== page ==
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Messages - Stefano
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2D & 3D / Re: Official Anatomy Thread
« on: April 16, 2011, 01:10:35 am »
Do you know Google Body? I've just discovered it today and found it to be extremely useful (and also extremely free).

I had to update my browser/video drivers in order to see it, though.

Pixel Art Feature Chest / Re: After a year I relieved myself.. ';..;'
« on: February 21, 2011, 02:43:25 pm »
This water and clouds suits the rest of the image a lot better, IMO. Very nice progress!!  :y:

I still think it looks a tad too cartooney, though! It's not a bad thing at all if you were aiming for a cuter kind of look.
But I believe you're trying to convey actual death and menace, maybe related to the toxicity (metaphoric or not) of cities.

Maybe the skull needs to be less expressive and fleshy? I did a quick edit to illustrate:

Pixel Art / Re: Greasy?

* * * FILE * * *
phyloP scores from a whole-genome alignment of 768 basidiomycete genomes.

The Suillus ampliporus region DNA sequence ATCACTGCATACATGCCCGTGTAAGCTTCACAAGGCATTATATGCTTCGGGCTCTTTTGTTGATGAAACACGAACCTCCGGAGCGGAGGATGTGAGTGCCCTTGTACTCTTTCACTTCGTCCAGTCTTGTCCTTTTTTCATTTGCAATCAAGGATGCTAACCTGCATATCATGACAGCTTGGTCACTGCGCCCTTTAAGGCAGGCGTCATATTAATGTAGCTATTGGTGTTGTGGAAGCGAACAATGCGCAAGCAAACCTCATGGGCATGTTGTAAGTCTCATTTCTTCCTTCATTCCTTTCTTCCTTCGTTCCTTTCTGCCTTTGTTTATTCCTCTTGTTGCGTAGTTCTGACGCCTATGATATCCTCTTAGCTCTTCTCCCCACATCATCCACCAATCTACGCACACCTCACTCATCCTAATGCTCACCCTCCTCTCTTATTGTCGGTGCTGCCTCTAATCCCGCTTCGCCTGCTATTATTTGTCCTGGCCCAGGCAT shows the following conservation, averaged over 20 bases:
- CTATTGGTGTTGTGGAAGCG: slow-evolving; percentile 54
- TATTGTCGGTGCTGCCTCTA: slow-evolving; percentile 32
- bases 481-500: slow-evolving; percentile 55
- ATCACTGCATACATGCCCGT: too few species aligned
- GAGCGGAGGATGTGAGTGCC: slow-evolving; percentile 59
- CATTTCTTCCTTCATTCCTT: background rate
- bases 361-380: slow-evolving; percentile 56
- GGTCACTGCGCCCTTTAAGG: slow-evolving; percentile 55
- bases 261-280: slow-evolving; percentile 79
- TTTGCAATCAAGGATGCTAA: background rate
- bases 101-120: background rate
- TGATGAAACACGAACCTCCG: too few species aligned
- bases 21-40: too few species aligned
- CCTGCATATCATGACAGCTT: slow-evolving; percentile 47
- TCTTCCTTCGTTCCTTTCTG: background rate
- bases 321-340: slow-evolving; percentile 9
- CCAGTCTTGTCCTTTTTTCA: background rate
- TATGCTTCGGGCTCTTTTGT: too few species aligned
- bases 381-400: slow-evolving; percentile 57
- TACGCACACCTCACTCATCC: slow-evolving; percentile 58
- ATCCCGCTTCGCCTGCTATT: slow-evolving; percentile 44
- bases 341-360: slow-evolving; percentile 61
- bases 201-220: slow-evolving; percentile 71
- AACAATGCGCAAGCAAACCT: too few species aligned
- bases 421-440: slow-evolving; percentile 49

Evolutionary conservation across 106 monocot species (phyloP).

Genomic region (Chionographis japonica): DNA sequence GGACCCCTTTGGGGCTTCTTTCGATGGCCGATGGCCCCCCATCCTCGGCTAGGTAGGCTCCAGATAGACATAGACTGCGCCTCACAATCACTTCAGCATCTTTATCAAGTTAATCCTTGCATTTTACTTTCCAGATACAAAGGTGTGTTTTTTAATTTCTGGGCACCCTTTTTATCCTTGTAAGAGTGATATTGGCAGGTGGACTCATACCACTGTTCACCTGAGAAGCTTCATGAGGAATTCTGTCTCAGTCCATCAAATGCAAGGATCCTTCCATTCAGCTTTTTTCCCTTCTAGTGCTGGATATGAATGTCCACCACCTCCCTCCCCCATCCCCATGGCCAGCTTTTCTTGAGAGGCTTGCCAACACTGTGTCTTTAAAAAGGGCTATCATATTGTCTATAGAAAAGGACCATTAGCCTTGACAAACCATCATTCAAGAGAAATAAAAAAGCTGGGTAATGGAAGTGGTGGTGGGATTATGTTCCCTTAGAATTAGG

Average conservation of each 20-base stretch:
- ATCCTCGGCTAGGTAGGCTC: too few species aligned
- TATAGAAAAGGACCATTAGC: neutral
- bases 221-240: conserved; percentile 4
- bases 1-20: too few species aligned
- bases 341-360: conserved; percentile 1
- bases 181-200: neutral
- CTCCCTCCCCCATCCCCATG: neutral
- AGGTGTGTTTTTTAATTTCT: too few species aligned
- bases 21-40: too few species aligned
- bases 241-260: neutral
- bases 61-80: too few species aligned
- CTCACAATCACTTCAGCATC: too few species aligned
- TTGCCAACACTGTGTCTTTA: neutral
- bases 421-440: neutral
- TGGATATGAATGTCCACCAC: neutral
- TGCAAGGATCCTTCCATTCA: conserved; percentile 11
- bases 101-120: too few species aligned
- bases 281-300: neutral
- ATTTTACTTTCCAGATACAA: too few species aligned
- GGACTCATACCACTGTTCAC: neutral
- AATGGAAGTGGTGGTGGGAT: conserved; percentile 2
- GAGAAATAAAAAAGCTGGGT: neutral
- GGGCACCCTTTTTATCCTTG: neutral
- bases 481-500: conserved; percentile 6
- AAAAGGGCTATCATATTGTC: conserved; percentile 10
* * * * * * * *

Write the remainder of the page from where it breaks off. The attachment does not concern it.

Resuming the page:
« on: February 21, 2011, 02:11:40 pm »
Adding to what Mathias said, when you have an uneven, rugged surface (such as clean skin), light will be reflected in varying angles and directions. The visual aspect of the reflection will be fuzzy and distributed, such as we see in velvet, for instance.
On the other hand, on polished or glossy surfaces light bounces on even angles and directions, creating a distinctive area of reflection called specular highlight. The effect is commonly seen on resins, glass, metal and other reflexive materials. If you have oily skin (grease), you eliminate its imperfections, thus creating the clear areas of reflection. It's what you currently have on your piece.

A couple of years ago, Arne has put together a very concise and yet broad tutorial, that covers most aspects of the basics of the classical approach to painting.
Check out the "Light Stuff" and "Materials" sections for some interesting examples!

Try reducing the specular highlights and you'll reduce shininess (and thus greasiness).
Where exactly is your light source?

Pixel Art / Re: [WIP] C64 tiles: water and sand.
« on: February 19, 2011, 01:25:04 pm »
Thank you for your help and for the reference, Mathias.
I've been processing your input, reading more, consulting other people's posts and experimenting with (what I felt) could lead me to more personally satisfying and fairly authentic results.
The palette is indeed tricky, but once you start to digest and incorporate its well documented restrictions and advantages, the learning process gets really a pleasing and addictive. Almost like solving a puzzle.